Both you and your cat are vulnerable to many of the same health concerns, including dental problems. Though you may struggle with cavities in your teeth due to decay, felines have distinct tooth deterioration. This condition, known as feline tooth resorption, results in painful, cavity-like lesions that compromise the teeth’s strength. Feline tooth resorption is typical as cats age, affecting up to 60% of the adult cat population and 75% of senior cats. As a concerned pet owner, you’ll want to educate yourself about this tooth issue.
Types and Stages of Tooth Resorption
Tooth resorption is classified into two different types: Type 1 and Type 2. Type 1 tooth resorption preserves most tooth structures but leaves dental flaws inside the crown or root. The only treatment option for teeth suffering from Type 1 resorption is surgical extraction. On the other hand, type 2 resorption happens when the tooth’s root is removed and replaced by bone.
Coronectomy, also known as crown amputation, is a common treatment for Type 2 tooth resorption. Once tooth resorption is detected in a feline, it is necessary to do regular dental cleanings under anesthesia every 6-9 months. If your cat has severe tooth resorption, you can bring them to a pet hospital Seattle to get immediate medical attention.
Although recorded cases have increased in recent years, nobody knows why feline tooth resorption occurs. Genetic factors may influence which felines have this condition. Periodontal disease, characterized by persistent swelling of the dental ligaments and gum tissue, may have a role in Type 1 resorption. The probable reason or contributor to feline tooth resorption is dietary problems such as high acid levels or nutritional deficiencies.
An early stage of feline tooth resorption may only exhibit gingivitis, with blood in your feline’s water or food meal. As the problem advances, you may see cavities or fractures in the affected teeth. Cats naturally mask discomfort to avoid possible dangers. However, you can determine whether your cat is in pain from tooth resorption or other dental health disorders. Keep an eye out for drooling, mood swings, and avoidance of favorite individuals or things.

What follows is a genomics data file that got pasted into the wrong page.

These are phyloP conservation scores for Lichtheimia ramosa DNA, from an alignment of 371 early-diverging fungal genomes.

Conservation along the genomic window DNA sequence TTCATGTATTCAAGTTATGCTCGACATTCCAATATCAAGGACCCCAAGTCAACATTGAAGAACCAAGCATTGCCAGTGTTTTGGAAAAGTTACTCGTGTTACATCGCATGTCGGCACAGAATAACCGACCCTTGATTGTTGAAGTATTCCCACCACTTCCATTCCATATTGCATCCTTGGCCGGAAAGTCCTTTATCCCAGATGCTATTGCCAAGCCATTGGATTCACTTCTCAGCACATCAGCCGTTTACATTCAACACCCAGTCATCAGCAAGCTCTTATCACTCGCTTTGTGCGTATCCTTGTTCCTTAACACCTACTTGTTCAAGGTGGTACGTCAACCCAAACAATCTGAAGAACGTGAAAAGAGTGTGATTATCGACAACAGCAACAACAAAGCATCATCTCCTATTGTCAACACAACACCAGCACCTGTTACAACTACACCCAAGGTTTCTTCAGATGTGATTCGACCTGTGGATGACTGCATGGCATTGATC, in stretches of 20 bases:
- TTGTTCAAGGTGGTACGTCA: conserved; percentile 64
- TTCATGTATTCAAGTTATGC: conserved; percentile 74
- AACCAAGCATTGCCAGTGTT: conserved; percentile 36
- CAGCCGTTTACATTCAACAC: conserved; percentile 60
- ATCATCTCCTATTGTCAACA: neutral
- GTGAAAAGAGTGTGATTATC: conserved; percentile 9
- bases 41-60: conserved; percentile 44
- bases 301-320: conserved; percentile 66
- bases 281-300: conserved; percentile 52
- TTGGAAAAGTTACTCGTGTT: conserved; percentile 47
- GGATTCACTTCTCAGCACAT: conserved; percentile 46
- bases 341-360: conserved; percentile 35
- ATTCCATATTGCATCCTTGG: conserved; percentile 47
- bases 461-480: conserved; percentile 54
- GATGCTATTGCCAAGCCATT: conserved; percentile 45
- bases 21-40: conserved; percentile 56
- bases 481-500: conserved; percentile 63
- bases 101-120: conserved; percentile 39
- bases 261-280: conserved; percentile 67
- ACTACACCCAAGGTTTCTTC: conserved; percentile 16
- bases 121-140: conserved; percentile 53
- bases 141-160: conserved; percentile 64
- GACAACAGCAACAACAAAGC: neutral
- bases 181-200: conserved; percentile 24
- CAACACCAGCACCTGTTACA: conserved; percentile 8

Diagnosis and Treatment
Your veterinarian can identify feline tooth resorption by providing your cat with general anesthesia and obtaining dental X-rays. A crown and root checkup may help determine the condition’s development while ruling out other potential dental issues. The extent of your cat’s tooth resorption will determine the treatment. If your cat’s teeth are slightly damaged, your veterinarian might suggest filling the holes. However, resorptive lesions may occur even after filling.
Therefore this strategy should only be used as a temporary fix. Resorption-affected teeth will eventually need to be extracted. In Type 1 tooth resorption, your vet will usually extract the entire tooth, reducing pain and gum irritation. When a feline has Type 2 tooth resorption, the doctor removes just the crown, leaving the roots intact. As a caring pet owner, enrolling your pet in a kitten care plan while still young can help reduce the development of tooth resorption.
Because the reasons for feline tooth resorption are unknown, veterinarians can not advise prevention treatments. The possible connection between this illness and periodontal disease should motivate you to clean your cat’s teeth at home and professionally. Dietary adjustments may reduce your cat’s risk of tooth resorption. Ask your vet whether your cat needs a unique diet plan or supplements.